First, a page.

At his wife’s funeral, McClintock told mourners she was fine when he spoke to her the day before he returned. She had told a friend that “she was on a roll” at a new job she loved at a Sacramento real estate agency, he said, and was “on a careful diet.”

“She just joined a gymnasium,” he said. “At home, she was counting down the days until Christmas, wrapping all the presents and making all the plans to make it the best family Christmas ever, and it would have been.”

According to the coroner’s report, however, the day before she died, “she complained of stomach aches”.

Sacramento County spokesman Kim Nava said via email Wednesday that the law prohibits the coroner’s office from discussing many details of specific cases. As part of any death investigation, the office “attempts to locate and review medical records and speak to family/witnesses to establish the events leading up to and surrounding a death,” she said. declared.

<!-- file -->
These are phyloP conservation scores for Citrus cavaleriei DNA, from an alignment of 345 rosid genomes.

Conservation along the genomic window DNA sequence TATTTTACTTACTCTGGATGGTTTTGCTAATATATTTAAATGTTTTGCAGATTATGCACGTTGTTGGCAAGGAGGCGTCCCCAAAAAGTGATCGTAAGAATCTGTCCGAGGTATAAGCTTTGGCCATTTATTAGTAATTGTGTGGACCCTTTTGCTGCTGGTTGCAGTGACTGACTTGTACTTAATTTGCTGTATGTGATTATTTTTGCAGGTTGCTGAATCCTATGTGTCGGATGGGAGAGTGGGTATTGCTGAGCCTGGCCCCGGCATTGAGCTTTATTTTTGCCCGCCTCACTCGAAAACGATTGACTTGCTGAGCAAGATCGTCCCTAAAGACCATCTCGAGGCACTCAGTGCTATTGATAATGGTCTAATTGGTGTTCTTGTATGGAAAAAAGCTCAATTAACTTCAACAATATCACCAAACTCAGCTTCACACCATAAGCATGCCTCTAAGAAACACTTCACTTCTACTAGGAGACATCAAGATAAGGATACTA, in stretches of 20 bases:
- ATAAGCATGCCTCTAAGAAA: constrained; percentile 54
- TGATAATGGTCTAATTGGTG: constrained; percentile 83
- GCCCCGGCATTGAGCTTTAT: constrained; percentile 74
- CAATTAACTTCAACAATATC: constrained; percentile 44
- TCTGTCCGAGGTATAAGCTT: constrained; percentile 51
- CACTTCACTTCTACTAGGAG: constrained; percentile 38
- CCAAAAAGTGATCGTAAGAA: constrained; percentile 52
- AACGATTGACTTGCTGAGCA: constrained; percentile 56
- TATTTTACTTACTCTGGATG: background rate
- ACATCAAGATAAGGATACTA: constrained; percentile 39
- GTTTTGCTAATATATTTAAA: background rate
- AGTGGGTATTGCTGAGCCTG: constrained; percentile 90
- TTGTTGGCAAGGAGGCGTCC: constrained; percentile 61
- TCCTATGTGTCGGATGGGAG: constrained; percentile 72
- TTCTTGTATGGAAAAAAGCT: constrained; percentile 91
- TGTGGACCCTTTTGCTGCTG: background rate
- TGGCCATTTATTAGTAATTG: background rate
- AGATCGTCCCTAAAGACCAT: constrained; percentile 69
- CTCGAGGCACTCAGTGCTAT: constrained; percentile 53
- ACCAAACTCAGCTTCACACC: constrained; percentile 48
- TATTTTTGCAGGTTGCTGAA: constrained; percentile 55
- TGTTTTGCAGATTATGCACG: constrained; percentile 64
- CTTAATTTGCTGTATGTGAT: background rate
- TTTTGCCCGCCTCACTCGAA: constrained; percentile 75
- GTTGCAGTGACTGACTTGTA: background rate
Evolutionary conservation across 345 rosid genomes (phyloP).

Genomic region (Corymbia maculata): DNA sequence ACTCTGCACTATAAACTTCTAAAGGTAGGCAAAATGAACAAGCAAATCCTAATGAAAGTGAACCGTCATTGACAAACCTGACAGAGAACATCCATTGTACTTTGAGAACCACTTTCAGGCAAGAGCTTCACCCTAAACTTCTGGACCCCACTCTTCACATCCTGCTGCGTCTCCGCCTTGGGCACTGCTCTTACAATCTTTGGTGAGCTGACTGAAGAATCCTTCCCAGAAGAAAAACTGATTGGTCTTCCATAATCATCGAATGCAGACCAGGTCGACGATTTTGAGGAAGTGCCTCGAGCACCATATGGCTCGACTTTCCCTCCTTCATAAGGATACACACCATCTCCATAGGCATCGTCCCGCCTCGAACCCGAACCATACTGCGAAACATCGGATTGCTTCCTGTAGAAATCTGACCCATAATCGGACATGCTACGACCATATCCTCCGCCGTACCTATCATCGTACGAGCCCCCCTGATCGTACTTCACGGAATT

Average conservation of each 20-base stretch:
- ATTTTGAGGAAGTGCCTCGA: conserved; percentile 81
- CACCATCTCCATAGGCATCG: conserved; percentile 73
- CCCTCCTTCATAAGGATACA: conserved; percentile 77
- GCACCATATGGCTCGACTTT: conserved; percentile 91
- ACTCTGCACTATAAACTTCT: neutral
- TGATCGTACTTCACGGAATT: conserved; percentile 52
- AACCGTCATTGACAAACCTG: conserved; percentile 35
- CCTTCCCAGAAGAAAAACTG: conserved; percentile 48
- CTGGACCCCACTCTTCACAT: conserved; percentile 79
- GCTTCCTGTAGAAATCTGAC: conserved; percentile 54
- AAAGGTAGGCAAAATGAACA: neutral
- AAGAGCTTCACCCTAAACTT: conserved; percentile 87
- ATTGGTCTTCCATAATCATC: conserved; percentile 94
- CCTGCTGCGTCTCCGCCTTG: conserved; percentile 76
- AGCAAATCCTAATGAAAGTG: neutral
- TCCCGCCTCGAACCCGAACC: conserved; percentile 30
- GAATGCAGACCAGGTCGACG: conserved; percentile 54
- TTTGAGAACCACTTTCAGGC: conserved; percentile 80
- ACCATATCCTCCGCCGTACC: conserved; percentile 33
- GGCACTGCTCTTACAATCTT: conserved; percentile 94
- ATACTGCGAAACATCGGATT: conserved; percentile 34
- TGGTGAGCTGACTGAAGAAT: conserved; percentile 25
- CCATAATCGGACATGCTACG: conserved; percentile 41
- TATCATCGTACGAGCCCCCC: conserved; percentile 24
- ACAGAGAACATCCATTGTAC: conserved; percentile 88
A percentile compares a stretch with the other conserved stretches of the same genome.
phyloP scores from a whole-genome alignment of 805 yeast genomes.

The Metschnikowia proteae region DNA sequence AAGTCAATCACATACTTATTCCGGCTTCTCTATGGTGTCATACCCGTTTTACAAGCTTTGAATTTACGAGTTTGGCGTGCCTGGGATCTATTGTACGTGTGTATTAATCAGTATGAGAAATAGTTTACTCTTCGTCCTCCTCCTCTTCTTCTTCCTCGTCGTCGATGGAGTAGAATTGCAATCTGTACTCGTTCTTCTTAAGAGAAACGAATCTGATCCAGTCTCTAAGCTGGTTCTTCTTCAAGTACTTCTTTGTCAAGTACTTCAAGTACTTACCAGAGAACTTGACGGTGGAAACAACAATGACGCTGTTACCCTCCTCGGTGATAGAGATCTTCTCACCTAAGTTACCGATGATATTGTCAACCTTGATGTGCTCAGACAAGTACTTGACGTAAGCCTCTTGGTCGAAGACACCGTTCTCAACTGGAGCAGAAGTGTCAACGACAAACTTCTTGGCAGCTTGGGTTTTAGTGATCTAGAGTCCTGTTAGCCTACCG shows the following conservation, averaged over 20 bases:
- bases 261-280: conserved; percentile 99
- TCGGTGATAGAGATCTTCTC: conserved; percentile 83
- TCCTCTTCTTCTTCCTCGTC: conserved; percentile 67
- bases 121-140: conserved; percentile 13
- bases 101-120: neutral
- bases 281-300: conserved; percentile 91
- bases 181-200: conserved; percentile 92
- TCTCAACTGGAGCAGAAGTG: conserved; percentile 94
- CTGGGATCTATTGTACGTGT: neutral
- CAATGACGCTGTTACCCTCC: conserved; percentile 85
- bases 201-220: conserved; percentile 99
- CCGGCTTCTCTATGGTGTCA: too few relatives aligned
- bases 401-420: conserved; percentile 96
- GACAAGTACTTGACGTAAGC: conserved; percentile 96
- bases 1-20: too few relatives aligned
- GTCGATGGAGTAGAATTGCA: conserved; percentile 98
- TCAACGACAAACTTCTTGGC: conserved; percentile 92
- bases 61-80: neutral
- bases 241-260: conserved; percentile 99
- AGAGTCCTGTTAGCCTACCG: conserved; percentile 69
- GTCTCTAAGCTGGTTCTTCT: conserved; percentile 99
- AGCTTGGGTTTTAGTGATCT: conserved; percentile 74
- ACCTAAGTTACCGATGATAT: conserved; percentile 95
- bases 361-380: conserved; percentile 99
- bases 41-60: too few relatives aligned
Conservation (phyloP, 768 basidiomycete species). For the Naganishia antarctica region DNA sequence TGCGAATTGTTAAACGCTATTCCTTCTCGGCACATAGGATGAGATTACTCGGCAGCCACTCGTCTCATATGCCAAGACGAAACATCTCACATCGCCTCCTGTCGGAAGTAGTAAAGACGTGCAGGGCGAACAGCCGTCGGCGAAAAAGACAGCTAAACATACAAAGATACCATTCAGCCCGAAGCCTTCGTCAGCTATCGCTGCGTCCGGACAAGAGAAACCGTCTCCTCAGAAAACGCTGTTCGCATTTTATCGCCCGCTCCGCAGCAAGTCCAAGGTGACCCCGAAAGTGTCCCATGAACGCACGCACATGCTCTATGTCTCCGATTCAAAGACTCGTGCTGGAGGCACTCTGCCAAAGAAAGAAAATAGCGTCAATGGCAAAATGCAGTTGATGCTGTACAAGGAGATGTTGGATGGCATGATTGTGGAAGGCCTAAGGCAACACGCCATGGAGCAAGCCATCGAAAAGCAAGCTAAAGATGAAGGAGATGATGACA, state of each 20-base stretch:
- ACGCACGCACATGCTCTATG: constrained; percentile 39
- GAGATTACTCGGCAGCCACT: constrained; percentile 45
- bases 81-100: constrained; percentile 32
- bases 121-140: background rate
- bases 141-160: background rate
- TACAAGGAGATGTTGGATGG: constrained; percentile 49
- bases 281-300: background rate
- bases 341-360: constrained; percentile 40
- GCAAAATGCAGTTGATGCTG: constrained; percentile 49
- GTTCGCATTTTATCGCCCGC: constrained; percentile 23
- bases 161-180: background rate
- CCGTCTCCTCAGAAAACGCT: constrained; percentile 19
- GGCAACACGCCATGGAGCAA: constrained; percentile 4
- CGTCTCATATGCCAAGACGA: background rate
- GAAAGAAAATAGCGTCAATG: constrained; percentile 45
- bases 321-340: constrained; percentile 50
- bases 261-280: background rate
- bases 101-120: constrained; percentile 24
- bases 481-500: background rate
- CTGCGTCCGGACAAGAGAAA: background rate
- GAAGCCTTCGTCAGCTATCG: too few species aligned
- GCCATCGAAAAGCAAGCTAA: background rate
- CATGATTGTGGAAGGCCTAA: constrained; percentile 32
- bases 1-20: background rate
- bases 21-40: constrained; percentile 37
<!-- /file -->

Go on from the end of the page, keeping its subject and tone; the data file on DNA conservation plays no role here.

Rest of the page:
If any medications or supplements are found at the scene or relevant information is in the person’s medical records, those are forwarded to the pathologist to help establish the cause of death, Nava said.

“Any information the office obtains from medical records cannot be released to a third party, except by court order,” she said.

The leaves and fruits of the white mulberry, native to China, have been used for centuries in traditional medicine. University studies over the past decade have shown that an extract from its leaves can lower blood sugar and aid in weight loss. People take it in capsule or pill form, as an extract or powder. They can also infuse the leaves as a herbal tea.

Lori McClintock’s reaction seems unusual. According to the American Association of Poison Control Centers, no deaths from white mulberry have been reported to poison control officials in the past 10 years.